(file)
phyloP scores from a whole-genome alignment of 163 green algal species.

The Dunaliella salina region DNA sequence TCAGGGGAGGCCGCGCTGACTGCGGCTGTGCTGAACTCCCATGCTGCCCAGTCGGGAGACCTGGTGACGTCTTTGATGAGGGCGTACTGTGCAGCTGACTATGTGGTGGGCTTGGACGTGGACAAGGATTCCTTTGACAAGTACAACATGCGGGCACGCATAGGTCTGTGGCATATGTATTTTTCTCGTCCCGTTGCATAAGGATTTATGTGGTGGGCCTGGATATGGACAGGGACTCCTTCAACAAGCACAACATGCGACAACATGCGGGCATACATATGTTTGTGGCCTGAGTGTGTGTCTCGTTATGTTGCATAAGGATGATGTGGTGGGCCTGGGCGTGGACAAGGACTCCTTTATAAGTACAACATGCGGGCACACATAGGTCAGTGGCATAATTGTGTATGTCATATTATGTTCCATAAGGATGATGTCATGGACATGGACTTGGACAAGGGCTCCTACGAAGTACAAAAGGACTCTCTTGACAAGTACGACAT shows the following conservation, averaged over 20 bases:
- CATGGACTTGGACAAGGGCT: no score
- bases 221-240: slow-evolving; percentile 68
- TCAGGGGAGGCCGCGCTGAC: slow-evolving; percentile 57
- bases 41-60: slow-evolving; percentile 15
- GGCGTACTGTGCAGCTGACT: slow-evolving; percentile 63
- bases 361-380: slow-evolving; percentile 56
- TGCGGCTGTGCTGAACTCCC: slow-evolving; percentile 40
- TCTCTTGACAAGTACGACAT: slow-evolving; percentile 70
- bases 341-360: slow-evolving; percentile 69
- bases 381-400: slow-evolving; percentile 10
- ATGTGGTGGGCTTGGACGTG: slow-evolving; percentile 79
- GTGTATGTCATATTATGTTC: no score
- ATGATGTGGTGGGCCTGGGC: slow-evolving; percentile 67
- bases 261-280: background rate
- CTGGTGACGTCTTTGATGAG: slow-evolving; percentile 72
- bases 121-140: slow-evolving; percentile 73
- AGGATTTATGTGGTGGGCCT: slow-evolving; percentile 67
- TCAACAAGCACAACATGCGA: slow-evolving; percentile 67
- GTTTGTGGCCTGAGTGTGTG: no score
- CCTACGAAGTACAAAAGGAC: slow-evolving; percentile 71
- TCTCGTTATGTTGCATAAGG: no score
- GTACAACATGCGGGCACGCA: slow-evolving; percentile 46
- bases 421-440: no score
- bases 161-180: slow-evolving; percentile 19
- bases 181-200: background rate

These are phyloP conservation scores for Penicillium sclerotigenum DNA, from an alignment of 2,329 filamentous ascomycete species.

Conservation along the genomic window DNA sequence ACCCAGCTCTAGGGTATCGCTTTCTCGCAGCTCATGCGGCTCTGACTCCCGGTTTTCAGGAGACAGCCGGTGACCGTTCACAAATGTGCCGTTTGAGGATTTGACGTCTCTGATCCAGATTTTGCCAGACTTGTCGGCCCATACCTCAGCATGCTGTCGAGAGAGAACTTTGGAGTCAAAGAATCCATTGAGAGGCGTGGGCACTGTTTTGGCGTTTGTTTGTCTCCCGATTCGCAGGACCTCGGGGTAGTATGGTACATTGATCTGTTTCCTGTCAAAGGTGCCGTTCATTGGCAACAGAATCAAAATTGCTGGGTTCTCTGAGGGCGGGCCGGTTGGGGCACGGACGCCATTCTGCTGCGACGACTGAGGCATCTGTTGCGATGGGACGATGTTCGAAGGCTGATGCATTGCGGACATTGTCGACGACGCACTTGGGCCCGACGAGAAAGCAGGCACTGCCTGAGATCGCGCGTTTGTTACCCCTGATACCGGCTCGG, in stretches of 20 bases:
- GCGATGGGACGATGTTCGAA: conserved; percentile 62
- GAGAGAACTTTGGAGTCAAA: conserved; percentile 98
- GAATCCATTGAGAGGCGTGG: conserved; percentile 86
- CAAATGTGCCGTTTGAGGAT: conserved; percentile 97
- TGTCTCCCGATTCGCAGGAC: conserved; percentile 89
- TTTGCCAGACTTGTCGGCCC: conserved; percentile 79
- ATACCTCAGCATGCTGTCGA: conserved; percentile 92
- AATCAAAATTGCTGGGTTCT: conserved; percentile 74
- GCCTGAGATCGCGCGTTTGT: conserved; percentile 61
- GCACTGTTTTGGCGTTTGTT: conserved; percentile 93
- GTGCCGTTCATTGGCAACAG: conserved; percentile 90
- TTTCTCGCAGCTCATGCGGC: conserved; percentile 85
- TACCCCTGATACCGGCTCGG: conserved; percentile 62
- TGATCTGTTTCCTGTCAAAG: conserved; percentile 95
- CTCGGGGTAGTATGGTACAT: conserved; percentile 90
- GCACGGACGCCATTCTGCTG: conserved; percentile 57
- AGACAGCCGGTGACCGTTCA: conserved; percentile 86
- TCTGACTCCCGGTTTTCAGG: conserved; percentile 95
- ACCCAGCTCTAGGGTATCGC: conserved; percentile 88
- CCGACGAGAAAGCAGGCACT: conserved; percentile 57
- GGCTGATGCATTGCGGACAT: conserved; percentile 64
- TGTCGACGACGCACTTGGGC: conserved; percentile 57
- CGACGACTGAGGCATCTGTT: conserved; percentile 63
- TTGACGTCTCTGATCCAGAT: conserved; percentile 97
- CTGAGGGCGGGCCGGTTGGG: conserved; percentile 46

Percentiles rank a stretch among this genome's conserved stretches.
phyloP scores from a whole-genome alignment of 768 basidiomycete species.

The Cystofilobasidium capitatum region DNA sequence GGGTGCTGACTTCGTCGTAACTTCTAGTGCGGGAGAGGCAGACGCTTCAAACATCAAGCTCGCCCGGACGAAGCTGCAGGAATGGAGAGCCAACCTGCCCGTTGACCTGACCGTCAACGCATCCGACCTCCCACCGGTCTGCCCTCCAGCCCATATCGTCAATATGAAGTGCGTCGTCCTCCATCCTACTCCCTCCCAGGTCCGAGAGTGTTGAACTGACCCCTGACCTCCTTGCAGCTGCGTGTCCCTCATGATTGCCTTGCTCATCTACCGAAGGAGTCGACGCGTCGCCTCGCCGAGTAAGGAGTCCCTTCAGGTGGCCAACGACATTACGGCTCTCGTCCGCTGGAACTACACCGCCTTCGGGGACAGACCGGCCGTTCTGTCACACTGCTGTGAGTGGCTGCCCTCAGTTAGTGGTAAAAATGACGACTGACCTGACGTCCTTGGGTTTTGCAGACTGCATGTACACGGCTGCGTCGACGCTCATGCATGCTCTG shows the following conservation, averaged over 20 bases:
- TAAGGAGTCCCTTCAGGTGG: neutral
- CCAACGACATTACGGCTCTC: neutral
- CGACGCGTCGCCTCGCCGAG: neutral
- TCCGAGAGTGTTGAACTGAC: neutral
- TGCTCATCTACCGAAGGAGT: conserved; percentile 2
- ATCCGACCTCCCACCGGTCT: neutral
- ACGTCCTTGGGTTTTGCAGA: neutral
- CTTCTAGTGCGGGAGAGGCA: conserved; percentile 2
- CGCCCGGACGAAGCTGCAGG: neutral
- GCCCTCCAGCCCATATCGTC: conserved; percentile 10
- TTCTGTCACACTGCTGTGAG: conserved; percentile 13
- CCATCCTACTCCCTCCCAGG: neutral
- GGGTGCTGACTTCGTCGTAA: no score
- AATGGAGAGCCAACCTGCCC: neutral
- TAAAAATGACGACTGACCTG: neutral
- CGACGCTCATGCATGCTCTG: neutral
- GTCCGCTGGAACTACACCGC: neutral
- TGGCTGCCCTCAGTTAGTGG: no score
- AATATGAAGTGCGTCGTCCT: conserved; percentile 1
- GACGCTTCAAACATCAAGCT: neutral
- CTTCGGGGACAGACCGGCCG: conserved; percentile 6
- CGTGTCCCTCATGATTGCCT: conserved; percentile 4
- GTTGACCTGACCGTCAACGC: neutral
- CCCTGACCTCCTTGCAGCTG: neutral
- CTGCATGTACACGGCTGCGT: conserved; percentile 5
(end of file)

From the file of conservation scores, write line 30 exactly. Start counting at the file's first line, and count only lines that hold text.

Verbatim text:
- GCGATGGGACGATGTTCGAA: conserved; percentile 62